Saturday, August 6, 2011

S&P Lowers US Credit Rating: Blames Deficit and Messy Debt Politics

Standard & Poor's has lowered the US credit rating for the first time in 70 years. The US rating is now AA+ (down from AAA). Economists are not sure how badly (if at all) the negative rating will impact the US economy. Though lowered, the US credit rating only falls below the ratings of 12 other nations.

Blame the Deficit and No New Taxes

The Wall Street Journal provides several reasons for the downgrade. Prior to the debt negotiations, S&P had warned the US to reduce its budget deficit by four trillion dollars over the next ten years. Congress, however, only agreed to cut spending in the amount of 2.4 trillion dollars. Furthermore, Republicans adamantly opposed any deal that would result in tax increases. President Obama conceded the tax issue, even though S&P had already warned the government that anything smaller than a four trillion dollar reduction in the deficit would likely lead to a lowering of the US credit rating.

This news should vindicate progressives and other critics who believe that Congress should have included revenue measures in the debt deal. High levels of spending and dramatically lower tax revenue have combined to create the historically large deficit. Focusing only on spending could not prevent a reduction of the US credit rating.

Tea Party Politics

S&P also commented on the messy nature of US politics as a reason for the downgrade. In language that is often reserved for parts of the world experiencing major political unrest, S&P blamed the "weakened 'effectiveness, stability, and predictability' of U.S. policy making and political institutions at a time when challenges are mounting" for the rating reduction.

Although the Wall Street Journal does not indicate that S&P specifically mentions the Tea Party Republicans (Teapublicans) in its commentary, the behavior of extremists in Congress received much criticism during and after the debt negotiations. Members of the Republican caucus, particularly House Republicans, refused to negotiate with flexibility, and they foolishly insisted that taxes remain "off the table." This rigid position, combined with a very selfish and callous negotiating style has contributed to a reduction in the US credit. S&P had already warned the government to reduce the deficit by four trillion dollars. Reckless politics by the Republicans (and lack of stamina by Democrats) forced S&P's hand.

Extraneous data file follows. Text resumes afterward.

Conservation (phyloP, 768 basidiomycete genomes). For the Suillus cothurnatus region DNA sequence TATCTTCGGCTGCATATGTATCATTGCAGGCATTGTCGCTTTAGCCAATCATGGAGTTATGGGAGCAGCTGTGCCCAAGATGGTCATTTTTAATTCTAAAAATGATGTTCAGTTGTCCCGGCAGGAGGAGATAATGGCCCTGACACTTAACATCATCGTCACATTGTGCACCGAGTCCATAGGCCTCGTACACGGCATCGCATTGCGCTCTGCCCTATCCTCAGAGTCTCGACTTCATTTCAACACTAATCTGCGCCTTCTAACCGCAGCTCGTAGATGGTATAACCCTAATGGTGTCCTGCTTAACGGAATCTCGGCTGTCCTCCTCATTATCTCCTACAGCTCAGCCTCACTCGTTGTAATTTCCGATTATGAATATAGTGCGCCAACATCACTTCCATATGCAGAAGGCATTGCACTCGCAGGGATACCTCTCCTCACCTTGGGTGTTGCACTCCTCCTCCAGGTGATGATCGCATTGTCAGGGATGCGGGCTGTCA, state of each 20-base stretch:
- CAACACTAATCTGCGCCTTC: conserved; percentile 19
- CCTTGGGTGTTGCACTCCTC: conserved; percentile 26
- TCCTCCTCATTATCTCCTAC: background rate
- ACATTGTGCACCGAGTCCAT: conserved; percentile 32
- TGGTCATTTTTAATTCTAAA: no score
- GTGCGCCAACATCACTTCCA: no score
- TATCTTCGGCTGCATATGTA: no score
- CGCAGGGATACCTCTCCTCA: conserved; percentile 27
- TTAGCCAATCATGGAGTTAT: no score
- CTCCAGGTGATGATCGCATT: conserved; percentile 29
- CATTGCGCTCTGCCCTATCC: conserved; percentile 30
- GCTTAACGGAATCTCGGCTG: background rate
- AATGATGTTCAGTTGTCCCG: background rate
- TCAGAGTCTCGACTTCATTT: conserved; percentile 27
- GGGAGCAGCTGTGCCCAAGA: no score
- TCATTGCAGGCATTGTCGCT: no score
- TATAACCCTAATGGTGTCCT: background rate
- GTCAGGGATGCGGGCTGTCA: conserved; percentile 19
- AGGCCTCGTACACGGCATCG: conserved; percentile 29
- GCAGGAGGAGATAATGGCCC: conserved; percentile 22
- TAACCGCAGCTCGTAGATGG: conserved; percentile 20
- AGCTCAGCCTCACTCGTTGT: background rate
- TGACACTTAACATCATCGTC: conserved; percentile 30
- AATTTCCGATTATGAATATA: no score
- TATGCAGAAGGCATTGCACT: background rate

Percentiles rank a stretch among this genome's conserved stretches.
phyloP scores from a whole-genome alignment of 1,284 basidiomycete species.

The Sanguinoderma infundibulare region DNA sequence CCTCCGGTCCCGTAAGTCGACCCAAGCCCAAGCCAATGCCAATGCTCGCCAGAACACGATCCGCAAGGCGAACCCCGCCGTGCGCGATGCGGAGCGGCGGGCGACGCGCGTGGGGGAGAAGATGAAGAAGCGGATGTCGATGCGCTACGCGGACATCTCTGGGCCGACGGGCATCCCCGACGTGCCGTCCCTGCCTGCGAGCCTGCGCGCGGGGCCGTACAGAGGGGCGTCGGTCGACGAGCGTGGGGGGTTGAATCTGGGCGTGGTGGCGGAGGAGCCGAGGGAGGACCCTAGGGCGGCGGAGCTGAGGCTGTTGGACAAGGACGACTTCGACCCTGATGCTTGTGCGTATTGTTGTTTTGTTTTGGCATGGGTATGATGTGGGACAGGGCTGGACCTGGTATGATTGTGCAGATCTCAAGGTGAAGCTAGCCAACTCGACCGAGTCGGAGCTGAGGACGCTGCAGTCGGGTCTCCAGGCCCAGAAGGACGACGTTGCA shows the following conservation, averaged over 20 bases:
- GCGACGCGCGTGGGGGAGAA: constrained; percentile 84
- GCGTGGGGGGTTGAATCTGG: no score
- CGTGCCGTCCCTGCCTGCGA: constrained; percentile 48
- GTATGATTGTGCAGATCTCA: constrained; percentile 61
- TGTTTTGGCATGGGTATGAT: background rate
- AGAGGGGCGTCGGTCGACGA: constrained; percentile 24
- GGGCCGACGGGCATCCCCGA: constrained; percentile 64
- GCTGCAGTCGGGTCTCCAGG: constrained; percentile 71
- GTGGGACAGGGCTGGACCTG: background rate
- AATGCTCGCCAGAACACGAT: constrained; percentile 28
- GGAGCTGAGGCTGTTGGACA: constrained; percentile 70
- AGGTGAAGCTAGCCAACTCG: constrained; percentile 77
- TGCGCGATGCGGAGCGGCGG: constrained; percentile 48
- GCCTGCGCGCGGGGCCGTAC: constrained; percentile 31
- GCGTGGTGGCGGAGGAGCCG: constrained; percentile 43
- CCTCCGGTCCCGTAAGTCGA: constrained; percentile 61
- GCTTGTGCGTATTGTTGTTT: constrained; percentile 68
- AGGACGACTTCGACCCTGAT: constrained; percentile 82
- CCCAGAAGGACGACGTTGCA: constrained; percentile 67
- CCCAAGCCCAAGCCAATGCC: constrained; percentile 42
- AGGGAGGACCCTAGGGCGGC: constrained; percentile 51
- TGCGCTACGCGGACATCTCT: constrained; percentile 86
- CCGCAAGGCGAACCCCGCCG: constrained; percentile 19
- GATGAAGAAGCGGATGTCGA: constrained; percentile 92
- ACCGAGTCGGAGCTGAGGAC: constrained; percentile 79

Fortunately, S&P commentary will not allow the media to blame US spending alone for the reduction -- although many sloppy or deceptive reporters will likely do so. Instead, both spending and a failure to raise revenue are responsible.


In a formal statement, S&P says that it "takes no position on the mix of spending and revenue measures the Congress and the Administration might conclude are appropriate." Nonetheless, it also concludes that in order to be effective, a deficit-reduction plan must have support from both both political parties and from the public. S&P also acknowledges that only the Republican plan disfavors tax increases and would reduce the deficit solely by cutting social programs -- and not defense.

Democrats will largely oppose a deficit-reduction plan that does not include tax increases. The public will not favor slashing Medicare and Social Security in order to preserve defense spending and tax cuts for wealthy Americans. Only Republicans would favor such an approach. The S&P position, though not formally stated, is abundantly clear.


The Obama Administration has criticized S&P for the downgrade. Apparently, the agency's math was off by two trillion dollars. US officials notified the agency of its error prior to the announcement of the downgrade, but it said that the downgrade should occur notwithstanding its erroneous math. Perhaps this means that the dramatic political situation in the country weighed very heavily on S&P's decision.


HiPPi said...

President: Let's take a balanced approach focusing on spending and revenue increases.

Polls: American people support a balanced approach focusing on spending and revenue increases.

S&P: We downgraded you because some of your politicians are insane and you didn't take a balanced approach focusing on spending and revenue increases.

Strict conservative politicians: In no way will we vote for a balanced approach that has any revenue increases; but we plan on blaming all of those who did for the downgrade and then expect you to vote for us instead of them.

Darren Lenard Hutchinson said...

Niki -- brilliant summation!

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